UNIVERSITY PARK, Pa. — Penn State recently hosted Pennsylvania’s first Deaf and Hard of Hearing Summer Academy, which is designed to prepare high school students for their transition to higher education.
Twenty-two high school students who are deaf, hard of hearing or deaf-blind and reside in Pennsylvania participated in the program from July 9 to 21. While at University Park, participants learned about a variety of topics, including assistive technology; communication access options; self-advocacy, self-awareness and the law; vocational development; recreation and team building; financial management; and social work.
Students also had an opportunity to go bowling, participate in a scavenger hunt, and attend a State College Spikes baseball game.
“We were proud to host the Deaf and Hard of Hearing Summer Academy, which supports and empowers high school students as they make the exciting, but also challenging, transition to college,” said Diane Williams, head of the Department of Communication Sciences and Disorders at Penn State.
The academy also presents a unique working opportunity for Penn State students, including those who are majoring in communication sciences and disorders.
“This is an excellent hands-on opportunity for Penn State students who are pursuing a career that will include working with the deaf and hard of hearing community, particularly students who are studying sign language,” said Sommar Chilton, instructor of American Sign Language courses at Penn State. “This is also a wonderful opportunity for students who are interested in a career in education or simply want to support high school students as they prepare for the next step in their academic careers.”
For student Alicia Hart, who plans to become a speech therapist for children who are deaf or hard of hearing, working for the academy as a resident assistant was not only an opportunity to improve her sign language skills; the academy also introduced her to much more.
“I have felt how rewarding it is when you are apart of something bigger than yourself,” Hart said. “It has been great to see each student come out of their shell and open up and make friends they would not have otherwise made without the opportunity to come here, while also gaining confidence and self-advocacy skills they didn’t have before — and it all happens throughout only two weeks.”
Student Ann Marie Gardner, who hopes to become a high school speech-language pathologist, also served as a resident assistant for the academy.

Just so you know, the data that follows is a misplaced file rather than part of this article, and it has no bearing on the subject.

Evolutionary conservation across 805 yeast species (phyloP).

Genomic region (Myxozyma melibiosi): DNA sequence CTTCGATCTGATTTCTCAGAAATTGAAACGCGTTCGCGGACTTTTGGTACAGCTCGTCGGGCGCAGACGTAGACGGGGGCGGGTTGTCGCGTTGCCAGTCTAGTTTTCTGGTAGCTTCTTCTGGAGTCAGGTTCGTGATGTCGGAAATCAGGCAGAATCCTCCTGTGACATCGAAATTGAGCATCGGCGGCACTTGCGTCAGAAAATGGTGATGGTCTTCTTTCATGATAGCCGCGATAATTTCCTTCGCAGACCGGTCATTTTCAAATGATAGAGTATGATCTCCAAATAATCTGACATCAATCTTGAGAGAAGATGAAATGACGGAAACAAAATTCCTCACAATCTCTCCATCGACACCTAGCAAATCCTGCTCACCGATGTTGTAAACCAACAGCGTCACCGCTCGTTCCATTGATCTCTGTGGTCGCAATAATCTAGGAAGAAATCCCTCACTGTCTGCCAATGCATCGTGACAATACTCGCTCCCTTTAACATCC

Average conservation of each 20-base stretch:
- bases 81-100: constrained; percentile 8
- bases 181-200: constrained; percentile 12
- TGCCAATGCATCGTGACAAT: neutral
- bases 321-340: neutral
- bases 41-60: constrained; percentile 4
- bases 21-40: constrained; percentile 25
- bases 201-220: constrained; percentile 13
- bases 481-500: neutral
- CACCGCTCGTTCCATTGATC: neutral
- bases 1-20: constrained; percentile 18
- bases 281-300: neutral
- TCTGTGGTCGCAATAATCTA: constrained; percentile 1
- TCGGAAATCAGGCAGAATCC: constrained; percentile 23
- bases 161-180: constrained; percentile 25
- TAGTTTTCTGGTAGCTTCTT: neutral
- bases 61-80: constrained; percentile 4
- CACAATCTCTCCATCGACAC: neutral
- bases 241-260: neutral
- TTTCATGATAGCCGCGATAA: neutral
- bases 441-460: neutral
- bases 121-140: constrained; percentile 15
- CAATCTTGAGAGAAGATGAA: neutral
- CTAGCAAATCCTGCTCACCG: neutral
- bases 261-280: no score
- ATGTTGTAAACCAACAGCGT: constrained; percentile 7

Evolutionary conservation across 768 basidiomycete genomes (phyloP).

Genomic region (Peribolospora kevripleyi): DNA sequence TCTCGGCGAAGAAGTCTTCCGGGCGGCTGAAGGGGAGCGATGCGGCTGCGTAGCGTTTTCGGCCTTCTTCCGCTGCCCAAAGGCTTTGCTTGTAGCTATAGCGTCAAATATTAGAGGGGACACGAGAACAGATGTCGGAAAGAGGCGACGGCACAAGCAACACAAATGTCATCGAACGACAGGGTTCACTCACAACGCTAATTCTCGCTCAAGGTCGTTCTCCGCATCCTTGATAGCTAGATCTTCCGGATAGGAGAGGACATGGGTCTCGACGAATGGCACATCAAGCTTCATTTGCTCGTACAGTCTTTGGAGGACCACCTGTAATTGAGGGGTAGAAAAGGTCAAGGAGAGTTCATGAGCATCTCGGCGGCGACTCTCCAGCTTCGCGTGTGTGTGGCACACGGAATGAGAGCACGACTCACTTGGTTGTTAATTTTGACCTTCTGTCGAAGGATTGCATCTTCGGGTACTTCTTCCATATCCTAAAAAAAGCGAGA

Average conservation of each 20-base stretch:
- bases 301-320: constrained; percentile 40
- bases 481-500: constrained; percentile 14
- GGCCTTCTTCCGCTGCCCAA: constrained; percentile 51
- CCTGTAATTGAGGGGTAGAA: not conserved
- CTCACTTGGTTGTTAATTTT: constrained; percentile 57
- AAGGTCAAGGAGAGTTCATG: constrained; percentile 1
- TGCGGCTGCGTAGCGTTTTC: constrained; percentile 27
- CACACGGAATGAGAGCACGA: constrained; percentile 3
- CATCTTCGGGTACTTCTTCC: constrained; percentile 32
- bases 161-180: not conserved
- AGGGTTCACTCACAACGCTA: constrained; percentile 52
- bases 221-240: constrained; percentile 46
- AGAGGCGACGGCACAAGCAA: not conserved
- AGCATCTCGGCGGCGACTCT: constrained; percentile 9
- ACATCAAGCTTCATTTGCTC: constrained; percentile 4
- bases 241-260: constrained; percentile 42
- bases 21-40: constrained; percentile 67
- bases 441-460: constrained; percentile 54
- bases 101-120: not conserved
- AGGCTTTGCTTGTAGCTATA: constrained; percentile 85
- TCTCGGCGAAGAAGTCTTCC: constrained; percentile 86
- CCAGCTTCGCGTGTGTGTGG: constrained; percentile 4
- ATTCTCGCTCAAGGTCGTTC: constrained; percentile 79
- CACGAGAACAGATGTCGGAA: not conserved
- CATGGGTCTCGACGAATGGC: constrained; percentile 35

“I learned how influential other people and the environment in which a student is in can affect them,” Gardner said. “I have also gained insight on what it is like to be a student with a hearing loss in a mainstream school, and how students can be ostracized. It is amazing to see how these students are so happy and energetic to finally meet others their age who are also deaf and hard of hearing. They have gone most of their lives being the only one experiencing a hearing loss, and to make that connection with others and to use sign language with each other is amazing to watch.”
Student Rachel Gindhart, who served as a resident assistant and plans to become a pediatric speech-language pathologist, said one of the most memorable aspects of the academy was taking participants to Stone Valley Recreation Area for canoeing and rock climbing.
“All of the students made the effort to try the activities, even if it was out of their comfort zone,” Gindhart said. “This experience will help me be able to relate to and communicate with my future clients, whether they are hearing, hard of hearing or deaf.”
The academy is possible through a partnership between the Department of Communication Sciences and Disorders in the College of Health and Human Development at Penn State, the College of Education at Penn State, the Pennsylvania Office of Vocational Rehabilitation, the Pennsylvania Office for the Deaf and Hard of Hearing, the Bureau of Special Education in the Pennsylvania Department of Education, the Pennsylvania Training and Technical Assistance Network within the Bureau of Special Education, and Educational Resources for Children with Hearing Loss, an advisory committee to the Bureau of Special Education.
“I am amazed with the amount of personal growth each student experienced while at the Summer Academy. Each student truly benefited from our comprehensive curriculum of classes, and each had the opportunity to get a taste of college life before going to college or making a decision on whether college is right for them,” said Russ Goddard, statewide coordinator of deaf and hard of hearing services and director of the Deaf and Hard of Hearing Summer Academy Program for the Pennsylvania Department of Labor and Industry’s Office of Vocational Rehabilitation.
Penn State also hosts the Summer Academy for Students who are Blind or Visually Impaired, which helps prepare blind and visually impaired high school students for college.
Republished with permission.